Here’s an early Christmas present, for me at least. Nicolas Cage has Season of the Witch opening in January 7th, so the time to do press for it is now, before the media gets swamped with holiday stories. I got a phone call this morning with that distinct, smooth cadence on the other line. When I thanked him for calling, he replied, “You too, thank you for inviting me to the interview.”
My invitation was contingent on getting weird though, and Cage is always game for the weird. It’s time to get weird with the master of weird. In Season of the Witch, Cage plays Behman, a 14th century knight assigned to guard a suspected witch. Behman has the long hair that would make Cameron Poe in Con Air proud, and we can hope for some moments that would belong in the “Nicolas Cage Losing His Sh*t” YouTube mashup.
Screen Junkies: You once shared with me the Hunter S. Thompson quote: “When the going gets weird, the weird turn pro.” How did you apply that to Season of the Witch?
Nicolas Cage: Well, in that case it’s probably weird in the true sense of the word, meaning W-Y-R-D, not W-E-I-R-D. The interesting thing about the word “weird” is it’s almost a holy word in that it was an ancient Celtic Druid way of life meaning literally to transform or to turn. That was the etymology of the word weird as we know it today because when you call somebody weird, it’s usually because they’re not acting like themselves or they’re turning into something else.
SJ: What’s been your favorite weird role to play?
NC: Yeah, there’s been a few now. It has been a while that I’ve been making movies now. I would have to say that in recent times, Bad Lieutenant was certainly a weird role, but weird more because he was contorted with chemicals both physically and mentally. I loved Peter Loew from Vampire’s Kiss. He was really weird because he went into the world of thinking he was a vampire.
SJ: I love Vampire’s Kiss too. What would Peter Loew think of the Twilight vampires?
NC: I don’t know. [Laughs] I don’t know how to answer that. I think Peter Loew’s interests were more Kafka-esque.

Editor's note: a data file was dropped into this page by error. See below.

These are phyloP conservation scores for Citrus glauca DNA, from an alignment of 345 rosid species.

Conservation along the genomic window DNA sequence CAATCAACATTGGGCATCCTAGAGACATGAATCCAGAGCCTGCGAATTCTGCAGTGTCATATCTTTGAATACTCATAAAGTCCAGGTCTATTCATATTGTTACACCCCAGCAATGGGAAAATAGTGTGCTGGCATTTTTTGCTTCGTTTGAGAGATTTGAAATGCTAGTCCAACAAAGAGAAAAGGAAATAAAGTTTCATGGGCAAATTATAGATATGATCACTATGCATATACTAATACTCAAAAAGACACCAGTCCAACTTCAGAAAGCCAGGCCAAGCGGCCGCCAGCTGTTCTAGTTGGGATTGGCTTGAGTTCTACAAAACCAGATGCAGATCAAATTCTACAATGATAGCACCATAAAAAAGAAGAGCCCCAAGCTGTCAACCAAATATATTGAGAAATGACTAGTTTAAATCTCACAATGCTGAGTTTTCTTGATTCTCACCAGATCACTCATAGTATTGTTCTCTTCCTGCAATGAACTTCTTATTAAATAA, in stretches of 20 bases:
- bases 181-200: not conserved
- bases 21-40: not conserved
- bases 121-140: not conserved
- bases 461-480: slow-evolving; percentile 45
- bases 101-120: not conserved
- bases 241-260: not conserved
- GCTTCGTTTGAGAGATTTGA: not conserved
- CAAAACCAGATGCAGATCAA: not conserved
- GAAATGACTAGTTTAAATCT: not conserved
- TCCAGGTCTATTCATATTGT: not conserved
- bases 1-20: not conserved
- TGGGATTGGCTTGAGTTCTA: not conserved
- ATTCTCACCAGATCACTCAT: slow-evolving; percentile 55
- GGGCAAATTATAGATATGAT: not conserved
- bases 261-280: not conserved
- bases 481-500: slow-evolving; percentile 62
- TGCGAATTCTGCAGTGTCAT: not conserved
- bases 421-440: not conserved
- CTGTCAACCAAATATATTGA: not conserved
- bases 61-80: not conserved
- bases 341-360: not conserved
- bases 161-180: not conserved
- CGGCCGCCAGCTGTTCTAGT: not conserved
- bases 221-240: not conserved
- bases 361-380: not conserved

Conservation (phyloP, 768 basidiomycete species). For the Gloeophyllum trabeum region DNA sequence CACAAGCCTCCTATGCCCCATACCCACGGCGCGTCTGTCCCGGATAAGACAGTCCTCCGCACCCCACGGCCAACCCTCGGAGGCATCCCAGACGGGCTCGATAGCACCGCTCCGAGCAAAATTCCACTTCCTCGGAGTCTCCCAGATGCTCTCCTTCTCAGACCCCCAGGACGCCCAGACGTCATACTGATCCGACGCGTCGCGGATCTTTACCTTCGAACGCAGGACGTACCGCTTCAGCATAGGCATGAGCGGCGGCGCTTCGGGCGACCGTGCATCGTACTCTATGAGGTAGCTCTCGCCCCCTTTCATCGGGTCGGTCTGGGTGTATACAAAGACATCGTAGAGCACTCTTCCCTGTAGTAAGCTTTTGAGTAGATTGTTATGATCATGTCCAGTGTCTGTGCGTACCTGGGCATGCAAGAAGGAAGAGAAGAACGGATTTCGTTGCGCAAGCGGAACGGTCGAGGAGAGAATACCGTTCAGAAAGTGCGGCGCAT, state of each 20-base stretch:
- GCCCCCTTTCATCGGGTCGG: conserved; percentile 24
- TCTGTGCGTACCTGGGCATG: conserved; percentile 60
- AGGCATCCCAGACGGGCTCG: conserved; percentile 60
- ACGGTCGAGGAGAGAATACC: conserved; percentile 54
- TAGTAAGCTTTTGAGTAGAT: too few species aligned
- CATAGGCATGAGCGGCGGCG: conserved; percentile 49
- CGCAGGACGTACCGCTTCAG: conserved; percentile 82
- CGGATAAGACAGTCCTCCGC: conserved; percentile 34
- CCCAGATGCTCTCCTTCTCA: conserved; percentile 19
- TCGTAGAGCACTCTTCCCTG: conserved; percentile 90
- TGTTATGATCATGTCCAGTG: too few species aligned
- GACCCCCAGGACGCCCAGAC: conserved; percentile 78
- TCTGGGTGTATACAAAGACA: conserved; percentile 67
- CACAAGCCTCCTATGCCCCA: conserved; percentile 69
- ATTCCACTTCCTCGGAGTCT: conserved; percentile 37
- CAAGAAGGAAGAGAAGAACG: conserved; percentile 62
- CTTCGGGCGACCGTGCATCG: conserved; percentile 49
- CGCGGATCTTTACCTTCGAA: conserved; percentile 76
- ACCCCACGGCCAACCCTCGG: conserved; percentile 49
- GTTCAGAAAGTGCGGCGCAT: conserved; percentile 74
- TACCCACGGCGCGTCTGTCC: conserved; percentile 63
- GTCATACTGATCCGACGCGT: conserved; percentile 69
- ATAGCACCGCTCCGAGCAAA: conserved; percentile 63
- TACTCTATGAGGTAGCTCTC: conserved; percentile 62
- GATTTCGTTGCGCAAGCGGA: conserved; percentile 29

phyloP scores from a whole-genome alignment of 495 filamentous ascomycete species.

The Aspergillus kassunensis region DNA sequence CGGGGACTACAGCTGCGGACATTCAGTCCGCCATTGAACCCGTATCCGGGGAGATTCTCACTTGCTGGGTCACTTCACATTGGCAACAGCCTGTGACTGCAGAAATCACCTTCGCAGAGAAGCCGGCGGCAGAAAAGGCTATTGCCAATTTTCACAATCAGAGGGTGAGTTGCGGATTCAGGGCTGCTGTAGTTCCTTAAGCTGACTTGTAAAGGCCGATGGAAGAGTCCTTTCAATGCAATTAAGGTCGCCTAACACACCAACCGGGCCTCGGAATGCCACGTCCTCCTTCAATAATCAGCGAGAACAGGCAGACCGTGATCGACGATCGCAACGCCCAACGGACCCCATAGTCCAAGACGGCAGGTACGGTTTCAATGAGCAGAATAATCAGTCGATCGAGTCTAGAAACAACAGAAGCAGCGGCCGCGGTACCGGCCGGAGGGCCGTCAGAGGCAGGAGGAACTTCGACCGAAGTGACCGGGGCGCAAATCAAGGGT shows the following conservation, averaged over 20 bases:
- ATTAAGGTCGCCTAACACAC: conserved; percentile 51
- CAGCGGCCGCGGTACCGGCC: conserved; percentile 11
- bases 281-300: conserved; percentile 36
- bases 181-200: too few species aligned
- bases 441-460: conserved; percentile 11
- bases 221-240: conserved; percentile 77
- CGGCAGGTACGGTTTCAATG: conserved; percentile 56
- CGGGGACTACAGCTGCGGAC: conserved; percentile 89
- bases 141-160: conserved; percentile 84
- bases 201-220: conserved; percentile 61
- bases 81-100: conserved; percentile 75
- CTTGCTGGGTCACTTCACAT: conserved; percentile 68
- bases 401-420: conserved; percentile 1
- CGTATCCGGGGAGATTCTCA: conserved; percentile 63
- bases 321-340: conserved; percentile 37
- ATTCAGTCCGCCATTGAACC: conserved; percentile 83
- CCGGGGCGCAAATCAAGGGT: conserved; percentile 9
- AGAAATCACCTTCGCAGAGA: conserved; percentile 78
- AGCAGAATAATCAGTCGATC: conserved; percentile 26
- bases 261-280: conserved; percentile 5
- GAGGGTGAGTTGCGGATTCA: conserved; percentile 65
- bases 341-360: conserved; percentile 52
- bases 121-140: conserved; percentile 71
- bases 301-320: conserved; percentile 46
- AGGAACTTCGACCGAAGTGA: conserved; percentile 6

SJ: What’s a weird role you’ve seen someone else play that you would have liked to do?
NC: Well, I had a lot of admiration for Daniel Day-Lewis’s performance in Gangs of New York where he played The Butcher. I thought that was a weird role that was really well done.
SJ: Does the witchcraft of this movie have anything in common with the rituals in The Wicker Man?
NC: The Wicker Man was more of a kind of black comedy of sorts, dealing with Neil Labute’s exploration of the relationships between men and women. It was just more of an extreme absurdist comedy dealing with that as opposed to any real kind of witchcraft if you will.
SJ: Is that why you put on a bear suit and beat up women?
NC: [Laughs] Yeah, clearly you don’t wear a bear suit and do something that off the wall and not know it’s ridiculous.
SJ: I’ve been reading Outlawvern.com and he’s coined the phrase “mega acting” with regard to your work in films like Bad Lieutenant and Face/Off. The idea is it’s not overacting, because it’s intentionally extreme. Do you feel that’s accurate?
NC: Yeah, I think that makes sense. I often refer to it as outsid the box, as opposed to over the top. The two things mean the same thing on one hand but one sort of celebrates the idea of breaking free and going into other forms of expression, whether they’re abstract or extreme or as this friend of yours calls mega acting. The other sort of implies you’re not being truthful to the part, but see, I don’t know how you measure something like that because life can be extreme and life can be mega. I wouldn’t do that to somebody in another art form. Not to compare myself to someone like Francis Bacon but just as a point of explanation, I wouldn’t say, “Hey, you can’t paint a screaming pope like that because a screaming pope doesn’t look like that naturally.”